“Even if the amendment passes and no student ends up co-authoring any legislation, the point is that the option is there,” Voss said. “It sends a message that Senate spaces are not the exclusive domain of a select few but are open to the student body we aim to represent.”

Moreover, she stated that the newly proposed amendment would set a precedent for governance structures at the 5Cs. While some colleges allow student input in legislative processes, full authorship rights for non-senators are relatively rare. Should this amendment pass, it would set Pitzer apart from the rest of the 5Cs.

“[Pitzer] wield[s] a substantial budget and influence,” Voss said. “Our professors and administrators listen to us. We’re already deeply embedded in various campus committees, so it makes sense that we’d be the ones to innovate again. I hope other Student Senates across the country will take a cue from us.”

With both strong supporters and opponents, Senate meetings from Sep. 17 to 24 saw students arguing over these amendments and their implications.

“Frankly, I was taken aback by the intensity,” Khoury said. “Emotions ran high because, let’s face it, it’s hard not to take criticism personally, especially when your ideas are under scrutiny. The challenge is in separating the idea from the person proposing it.”

Despite this challenge, Khoury said students were eventually able to work together and obtain unanimous support for the proposal. Khoury said their collaboration is evident in the long list of authors on the revised amendment.

“It’s a marked improvement from the original draft, which was crafted by only a few individuals,” they said. “Now that we have more time and input, I feel optimistic we’re moving towards a consensus.”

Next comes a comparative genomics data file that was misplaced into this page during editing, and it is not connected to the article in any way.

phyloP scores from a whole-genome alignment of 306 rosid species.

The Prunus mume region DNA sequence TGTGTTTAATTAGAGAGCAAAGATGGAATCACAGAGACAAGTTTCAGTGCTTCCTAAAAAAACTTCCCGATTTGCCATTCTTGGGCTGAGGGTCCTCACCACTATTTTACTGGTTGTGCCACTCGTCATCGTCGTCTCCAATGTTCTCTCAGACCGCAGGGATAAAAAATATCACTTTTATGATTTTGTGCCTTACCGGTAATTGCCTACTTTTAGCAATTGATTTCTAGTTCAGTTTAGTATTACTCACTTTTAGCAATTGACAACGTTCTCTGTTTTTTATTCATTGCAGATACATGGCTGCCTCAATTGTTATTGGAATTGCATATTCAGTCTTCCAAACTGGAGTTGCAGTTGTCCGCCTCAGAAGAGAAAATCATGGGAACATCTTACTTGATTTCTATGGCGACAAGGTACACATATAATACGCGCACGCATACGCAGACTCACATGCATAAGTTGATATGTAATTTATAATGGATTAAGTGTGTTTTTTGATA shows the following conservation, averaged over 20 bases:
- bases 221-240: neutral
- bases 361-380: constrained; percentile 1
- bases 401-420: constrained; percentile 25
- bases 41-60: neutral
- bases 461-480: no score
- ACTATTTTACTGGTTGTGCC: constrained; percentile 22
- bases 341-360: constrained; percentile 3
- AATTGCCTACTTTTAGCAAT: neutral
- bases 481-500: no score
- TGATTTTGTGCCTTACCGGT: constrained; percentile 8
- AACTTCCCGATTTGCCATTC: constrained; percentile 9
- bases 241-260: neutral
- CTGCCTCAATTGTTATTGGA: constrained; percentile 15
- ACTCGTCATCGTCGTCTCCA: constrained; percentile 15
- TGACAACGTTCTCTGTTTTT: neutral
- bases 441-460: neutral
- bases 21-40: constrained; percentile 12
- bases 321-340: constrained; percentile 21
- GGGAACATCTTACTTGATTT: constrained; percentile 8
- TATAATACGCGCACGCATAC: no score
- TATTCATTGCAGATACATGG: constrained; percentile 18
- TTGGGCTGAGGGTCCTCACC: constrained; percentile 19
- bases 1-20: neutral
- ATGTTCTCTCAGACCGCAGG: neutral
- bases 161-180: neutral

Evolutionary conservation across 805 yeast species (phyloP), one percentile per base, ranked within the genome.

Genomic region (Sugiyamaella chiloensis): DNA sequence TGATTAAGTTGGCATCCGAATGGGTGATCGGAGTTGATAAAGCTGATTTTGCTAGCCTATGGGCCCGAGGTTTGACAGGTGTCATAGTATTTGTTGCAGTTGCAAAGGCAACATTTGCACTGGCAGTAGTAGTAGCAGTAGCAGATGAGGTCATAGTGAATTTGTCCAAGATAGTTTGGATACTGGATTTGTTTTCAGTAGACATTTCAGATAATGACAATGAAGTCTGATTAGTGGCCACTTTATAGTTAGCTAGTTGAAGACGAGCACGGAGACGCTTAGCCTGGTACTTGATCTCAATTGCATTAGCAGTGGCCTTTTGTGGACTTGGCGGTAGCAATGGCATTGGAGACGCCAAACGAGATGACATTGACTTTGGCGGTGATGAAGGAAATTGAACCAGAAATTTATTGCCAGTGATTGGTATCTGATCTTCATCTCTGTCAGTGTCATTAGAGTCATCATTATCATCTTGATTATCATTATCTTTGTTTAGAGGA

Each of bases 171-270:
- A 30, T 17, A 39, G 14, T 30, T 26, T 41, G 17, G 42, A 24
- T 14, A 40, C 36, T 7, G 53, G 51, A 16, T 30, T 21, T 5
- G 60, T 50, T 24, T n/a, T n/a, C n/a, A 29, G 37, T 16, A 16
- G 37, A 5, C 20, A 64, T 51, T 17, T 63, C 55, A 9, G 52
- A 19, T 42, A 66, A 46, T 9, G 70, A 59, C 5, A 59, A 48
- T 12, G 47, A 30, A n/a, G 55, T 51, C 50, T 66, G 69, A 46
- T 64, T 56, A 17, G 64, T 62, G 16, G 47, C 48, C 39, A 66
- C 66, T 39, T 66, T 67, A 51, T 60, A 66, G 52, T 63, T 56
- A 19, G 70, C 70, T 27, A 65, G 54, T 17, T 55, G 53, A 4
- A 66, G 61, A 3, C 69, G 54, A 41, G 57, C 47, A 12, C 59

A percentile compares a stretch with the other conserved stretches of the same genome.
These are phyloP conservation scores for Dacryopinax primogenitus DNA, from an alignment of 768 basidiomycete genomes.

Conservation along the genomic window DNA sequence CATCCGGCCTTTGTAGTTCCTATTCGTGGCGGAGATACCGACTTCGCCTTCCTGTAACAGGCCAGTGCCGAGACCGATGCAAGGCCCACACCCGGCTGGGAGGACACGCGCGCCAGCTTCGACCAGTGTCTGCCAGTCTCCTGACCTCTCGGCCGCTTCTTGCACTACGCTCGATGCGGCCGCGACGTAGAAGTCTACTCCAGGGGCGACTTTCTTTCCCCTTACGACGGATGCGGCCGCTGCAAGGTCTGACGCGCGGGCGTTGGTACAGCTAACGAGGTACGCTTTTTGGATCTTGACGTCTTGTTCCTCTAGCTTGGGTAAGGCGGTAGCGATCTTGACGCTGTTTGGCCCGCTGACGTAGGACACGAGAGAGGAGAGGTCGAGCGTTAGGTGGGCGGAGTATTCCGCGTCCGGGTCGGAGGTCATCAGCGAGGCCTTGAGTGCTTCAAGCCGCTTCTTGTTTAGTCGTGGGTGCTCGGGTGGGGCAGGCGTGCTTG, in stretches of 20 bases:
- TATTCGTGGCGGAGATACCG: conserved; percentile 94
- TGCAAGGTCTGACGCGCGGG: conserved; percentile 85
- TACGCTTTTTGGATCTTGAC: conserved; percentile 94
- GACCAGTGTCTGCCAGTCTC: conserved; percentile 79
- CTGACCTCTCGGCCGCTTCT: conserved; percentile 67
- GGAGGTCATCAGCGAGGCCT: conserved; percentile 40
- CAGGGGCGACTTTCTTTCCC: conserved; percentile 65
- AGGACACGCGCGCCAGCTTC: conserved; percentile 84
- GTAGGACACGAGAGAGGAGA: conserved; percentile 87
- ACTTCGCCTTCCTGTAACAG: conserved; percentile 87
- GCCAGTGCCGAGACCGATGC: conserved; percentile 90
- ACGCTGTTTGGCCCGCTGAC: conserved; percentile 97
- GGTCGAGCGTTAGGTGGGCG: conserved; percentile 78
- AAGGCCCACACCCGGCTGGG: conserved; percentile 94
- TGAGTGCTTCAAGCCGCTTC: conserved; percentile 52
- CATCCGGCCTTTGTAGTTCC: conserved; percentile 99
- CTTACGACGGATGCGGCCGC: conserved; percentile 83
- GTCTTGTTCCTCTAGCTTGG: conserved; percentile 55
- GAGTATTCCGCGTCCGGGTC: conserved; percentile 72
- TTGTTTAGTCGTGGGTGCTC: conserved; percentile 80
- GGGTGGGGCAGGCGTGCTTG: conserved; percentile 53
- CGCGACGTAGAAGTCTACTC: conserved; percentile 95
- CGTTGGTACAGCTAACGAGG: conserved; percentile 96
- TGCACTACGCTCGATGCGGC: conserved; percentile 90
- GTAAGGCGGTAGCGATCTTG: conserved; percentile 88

Still, several key issues continue to drive a divide. Accountability remains a significant concern; opposers who declined to speak on the record with TSL argued in Senate meetings that allowing non-senators to be listed as authors could weaken the integrity of elected representation. Quality control is another matter; these opposers questioned how well non-senators understand parliamentary procedure and effective governance.

With this in mind, Voss expressed her desire for more students to engage with the Senate beyond writing legislation. Recently, she received permission to send out weekly Senate bulletins. These emails are designed to keep students abreast of key discussions, approved motions and important takeaways from Senate sessions. The initiative emphasizes the importance of student input, which is actively encouraged and considered vital.

“Our Senate isn’t some ego club; we’re here to represent you,” Voss said. “By following these updates, you can stay informed and make your voice heard. Trust me — once you know what’s happening, you’ll want to get involved.”

As the Pitzer community awaits the final verdict on the debated Amendment 60-A-2, one thing is for sure: It has set the campus abuzz with debate and discussion. If approved, the outcome will be communicated in the weekly Senate update distributed to the Pitzer student body.